Are pronouns just nouns that have turned professional?
Of course not!
Learn all about pronouns in our new pronoun lesson – you won’t believe how useful they are.
The word pronoun means ‘for a noun’, and a pronoun is a word that takes the place of a noun. If we didn’t have pronouns, we’d have to keep repeating our nouns and that would make our sentences very confusing and repetitive. This helps to make sentences shorter and clearer. The noun is required when referring to someone or something for the first time. There are several different types of pronouns: personal (subject and object); possessive; relative; demonstrative; interrogative; indefinite; reciprocal; reflexive; and intensive. Each type performs a different function.
These represent people, places or things. There are two types: subject pronouns – when the noun being replaced is the subject of the sentence; and object pronouns – where the nouns being replaced is the object.
Subject pronouns: I, you, he, she, it, we, you, they.
Object pronouns: me, you, him, her, it, us, them.
These show ownership and replace a possessive noun phrase. Please don’t confuse these with possessive adjectives which come before a noun but do not replace it.
Possessive pronouns: mine, yours, his, hers, its, ours, theirs.
These link one part of a sentence with another by introducing a relative clause that describes an earlier noun or pronoun.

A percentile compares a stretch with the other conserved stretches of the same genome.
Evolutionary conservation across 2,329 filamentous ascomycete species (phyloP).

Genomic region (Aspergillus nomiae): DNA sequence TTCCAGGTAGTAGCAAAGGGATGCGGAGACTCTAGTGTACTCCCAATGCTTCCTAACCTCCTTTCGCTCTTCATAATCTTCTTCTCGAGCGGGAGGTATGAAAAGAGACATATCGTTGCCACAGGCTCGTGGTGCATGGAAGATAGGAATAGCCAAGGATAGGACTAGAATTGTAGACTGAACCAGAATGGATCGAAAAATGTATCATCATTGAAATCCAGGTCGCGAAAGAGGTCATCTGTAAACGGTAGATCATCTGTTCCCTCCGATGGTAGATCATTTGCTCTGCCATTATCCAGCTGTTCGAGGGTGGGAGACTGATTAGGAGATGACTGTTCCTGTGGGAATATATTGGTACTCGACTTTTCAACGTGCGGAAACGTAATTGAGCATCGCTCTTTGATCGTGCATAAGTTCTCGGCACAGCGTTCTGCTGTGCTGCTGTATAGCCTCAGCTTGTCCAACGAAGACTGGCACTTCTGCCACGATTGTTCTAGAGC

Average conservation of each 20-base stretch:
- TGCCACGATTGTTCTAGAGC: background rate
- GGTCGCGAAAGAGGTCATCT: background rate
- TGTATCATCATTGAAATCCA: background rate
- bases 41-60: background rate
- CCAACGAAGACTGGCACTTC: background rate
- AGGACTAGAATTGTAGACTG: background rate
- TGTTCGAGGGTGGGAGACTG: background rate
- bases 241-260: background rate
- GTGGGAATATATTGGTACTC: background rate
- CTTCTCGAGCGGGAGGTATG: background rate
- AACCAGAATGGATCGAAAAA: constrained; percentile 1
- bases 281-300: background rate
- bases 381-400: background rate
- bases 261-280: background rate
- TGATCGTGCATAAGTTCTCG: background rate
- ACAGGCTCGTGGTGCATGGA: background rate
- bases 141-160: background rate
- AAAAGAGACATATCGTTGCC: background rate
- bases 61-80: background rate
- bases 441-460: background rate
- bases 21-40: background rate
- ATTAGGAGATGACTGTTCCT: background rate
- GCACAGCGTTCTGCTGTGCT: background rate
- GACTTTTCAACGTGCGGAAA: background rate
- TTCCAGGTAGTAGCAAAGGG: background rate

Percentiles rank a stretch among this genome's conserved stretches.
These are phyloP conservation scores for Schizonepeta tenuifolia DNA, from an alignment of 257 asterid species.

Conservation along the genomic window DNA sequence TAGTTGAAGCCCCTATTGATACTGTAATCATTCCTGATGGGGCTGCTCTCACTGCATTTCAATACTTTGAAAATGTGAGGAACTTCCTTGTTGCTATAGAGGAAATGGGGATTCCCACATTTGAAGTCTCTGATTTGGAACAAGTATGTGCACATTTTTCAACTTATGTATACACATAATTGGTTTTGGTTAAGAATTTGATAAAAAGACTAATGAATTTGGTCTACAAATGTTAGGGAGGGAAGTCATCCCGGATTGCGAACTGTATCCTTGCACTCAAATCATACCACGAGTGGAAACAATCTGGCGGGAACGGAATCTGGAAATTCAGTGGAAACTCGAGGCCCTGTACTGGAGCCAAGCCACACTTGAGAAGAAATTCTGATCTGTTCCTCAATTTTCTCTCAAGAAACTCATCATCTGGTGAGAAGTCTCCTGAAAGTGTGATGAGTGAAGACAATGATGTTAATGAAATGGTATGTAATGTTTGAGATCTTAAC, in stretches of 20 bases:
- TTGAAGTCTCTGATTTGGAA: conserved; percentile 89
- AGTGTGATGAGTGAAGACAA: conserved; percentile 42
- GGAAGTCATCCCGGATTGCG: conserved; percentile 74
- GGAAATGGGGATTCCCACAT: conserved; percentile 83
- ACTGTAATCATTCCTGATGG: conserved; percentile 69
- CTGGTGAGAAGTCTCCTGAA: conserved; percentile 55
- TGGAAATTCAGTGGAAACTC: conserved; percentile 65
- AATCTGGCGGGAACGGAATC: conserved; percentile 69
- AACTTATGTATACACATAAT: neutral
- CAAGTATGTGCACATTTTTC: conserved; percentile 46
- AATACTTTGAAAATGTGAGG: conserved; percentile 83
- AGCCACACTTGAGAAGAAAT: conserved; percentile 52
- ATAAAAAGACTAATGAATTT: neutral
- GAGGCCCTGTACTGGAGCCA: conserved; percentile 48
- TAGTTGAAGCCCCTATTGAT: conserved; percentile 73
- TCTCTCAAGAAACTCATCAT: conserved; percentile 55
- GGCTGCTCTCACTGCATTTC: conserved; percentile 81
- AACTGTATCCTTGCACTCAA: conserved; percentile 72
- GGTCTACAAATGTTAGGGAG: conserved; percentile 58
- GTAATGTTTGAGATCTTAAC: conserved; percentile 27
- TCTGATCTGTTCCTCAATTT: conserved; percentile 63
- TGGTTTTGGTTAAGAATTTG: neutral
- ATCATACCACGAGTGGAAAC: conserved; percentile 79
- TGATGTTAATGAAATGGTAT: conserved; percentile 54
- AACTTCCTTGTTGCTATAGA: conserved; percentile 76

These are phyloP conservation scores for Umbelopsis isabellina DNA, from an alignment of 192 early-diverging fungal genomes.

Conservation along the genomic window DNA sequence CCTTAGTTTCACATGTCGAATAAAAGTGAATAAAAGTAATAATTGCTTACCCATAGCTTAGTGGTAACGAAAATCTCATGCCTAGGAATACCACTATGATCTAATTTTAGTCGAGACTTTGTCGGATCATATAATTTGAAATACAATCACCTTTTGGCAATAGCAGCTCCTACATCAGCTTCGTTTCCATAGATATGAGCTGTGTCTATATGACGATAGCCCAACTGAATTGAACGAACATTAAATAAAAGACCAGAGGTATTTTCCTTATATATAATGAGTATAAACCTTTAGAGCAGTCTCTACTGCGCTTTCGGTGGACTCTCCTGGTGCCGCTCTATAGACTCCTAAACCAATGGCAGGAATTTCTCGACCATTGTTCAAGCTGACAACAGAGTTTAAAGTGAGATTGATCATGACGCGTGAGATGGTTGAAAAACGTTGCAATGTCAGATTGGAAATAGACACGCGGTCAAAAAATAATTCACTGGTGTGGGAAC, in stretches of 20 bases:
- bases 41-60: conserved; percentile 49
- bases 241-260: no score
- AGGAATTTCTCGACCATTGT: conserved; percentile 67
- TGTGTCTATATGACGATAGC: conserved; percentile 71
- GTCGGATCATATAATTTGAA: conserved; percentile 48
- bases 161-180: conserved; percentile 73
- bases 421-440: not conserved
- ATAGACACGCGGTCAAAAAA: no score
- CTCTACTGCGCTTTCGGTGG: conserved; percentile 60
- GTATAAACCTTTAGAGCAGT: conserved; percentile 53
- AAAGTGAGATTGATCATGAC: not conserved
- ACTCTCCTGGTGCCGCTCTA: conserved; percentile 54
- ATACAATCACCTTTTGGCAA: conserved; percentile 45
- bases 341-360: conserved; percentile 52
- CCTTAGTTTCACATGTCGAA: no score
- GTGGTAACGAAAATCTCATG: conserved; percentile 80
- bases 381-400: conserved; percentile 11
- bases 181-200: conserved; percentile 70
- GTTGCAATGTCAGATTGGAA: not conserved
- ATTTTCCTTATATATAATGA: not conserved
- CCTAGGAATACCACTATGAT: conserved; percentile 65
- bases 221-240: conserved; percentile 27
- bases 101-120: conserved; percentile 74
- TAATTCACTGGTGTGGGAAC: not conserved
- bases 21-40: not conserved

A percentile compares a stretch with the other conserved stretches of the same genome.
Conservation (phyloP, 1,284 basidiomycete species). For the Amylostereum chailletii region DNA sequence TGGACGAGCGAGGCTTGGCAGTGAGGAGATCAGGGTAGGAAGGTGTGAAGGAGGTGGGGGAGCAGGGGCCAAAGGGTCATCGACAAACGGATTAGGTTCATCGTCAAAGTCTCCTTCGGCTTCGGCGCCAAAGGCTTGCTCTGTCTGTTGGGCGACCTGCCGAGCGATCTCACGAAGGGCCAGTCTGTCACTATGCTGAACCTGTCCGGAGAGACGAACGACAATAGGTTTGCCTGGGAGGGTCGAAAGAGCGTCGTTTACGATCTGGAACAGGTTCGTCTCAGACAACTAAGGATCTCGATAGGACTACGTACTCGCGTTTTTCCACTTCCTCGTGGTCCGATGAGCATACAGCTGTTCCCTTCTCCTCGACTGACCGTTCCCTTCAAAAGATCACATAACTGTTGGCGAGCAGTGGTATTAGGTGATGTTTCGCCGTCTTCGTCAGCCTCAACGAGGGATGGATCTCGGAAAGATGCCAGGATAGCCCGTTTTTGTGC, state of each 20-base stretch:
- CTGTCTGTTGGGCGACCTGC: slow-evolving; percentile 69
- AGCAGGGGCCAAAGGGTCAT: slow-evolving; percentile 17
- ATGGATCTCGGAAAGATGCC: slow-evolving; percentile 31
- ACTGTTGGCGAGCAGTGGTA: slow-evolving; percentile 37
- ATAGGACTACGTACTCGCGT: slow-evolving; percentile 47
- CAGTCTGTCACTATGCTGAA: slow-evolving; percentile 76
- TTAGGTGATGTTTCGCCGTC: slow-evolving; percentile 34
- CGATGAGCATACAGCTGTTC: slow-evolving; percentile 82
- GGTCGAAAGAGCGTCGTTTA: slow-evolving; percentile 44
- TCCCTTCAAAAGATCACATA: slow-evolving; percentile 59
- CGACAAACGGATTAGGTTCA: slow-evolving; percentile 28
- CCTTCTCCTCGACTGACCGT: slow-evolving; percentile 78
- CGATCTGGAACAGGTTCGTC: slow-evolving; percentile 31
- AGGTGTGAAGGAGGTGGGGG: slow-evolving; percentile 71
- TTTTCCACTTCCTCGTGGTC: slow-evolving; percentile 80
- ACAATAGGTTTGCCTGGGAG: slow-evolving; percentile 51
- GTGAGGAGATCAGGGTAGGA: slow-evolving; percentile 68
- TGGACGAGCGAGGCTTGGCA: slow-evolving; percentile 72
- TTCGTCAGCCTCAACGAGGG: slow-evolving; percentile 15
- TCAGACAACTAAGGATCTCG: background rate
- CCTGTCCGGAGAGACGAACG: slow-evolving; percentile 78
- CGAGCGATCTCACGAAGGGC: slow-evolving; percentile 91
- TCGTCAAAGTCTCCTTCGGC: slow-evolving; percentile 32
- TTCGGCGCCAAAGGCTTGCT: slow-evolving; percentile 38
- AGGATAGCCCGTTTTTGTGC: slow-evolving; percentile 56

Relative pronouns: who, whom, whose, what, which, that.
These can function as subjects or objects in a sentence. Please don’t confuse these with demonstrative determiners which come before a noun but do not replace the noun.
Demonstrative pronouns: this, that, these, those
These are used to ask questions and represent an unknown subject or object.
Interrogative pronouns: who, whom, what, which, whose
These do not refer to any specific person or thing, but they take the place of nouns in sentences.
Indefinite pronouns: some, somebody, someone, something, anybody, anyone, anything, nobody, no one, nothing, all, another, both, each, many, most, other, such, none, few
These are used for an action or feeling that is reciprocated referring to previously named nouns. The reciprocal pronouns are “each other” and “one another”. Each other generally refers to two nouns; one another to three or more.
Reciprocal pronouns: each other, one another.
These refer back to a previously mentioned noun or pronoun in a sentence so the person or thing doing the action is also the person or thing receiving the action. They cannot be used without the noun or pronoun that they relate to.
Reflexive pronouns: myself, yourself, itself, himself, herself, ourselves, yourselves, themselves
These are used to emphasize its antecedent (the noun that comes before it). The meaning of the sentence doesn’t change if you take out the intensive pronouns,
it just has a different feeling because it lacks the added emphasis.
Intensive pronouns: myself, yourself, itself, himself, herself, ourselves, yourselves, themselves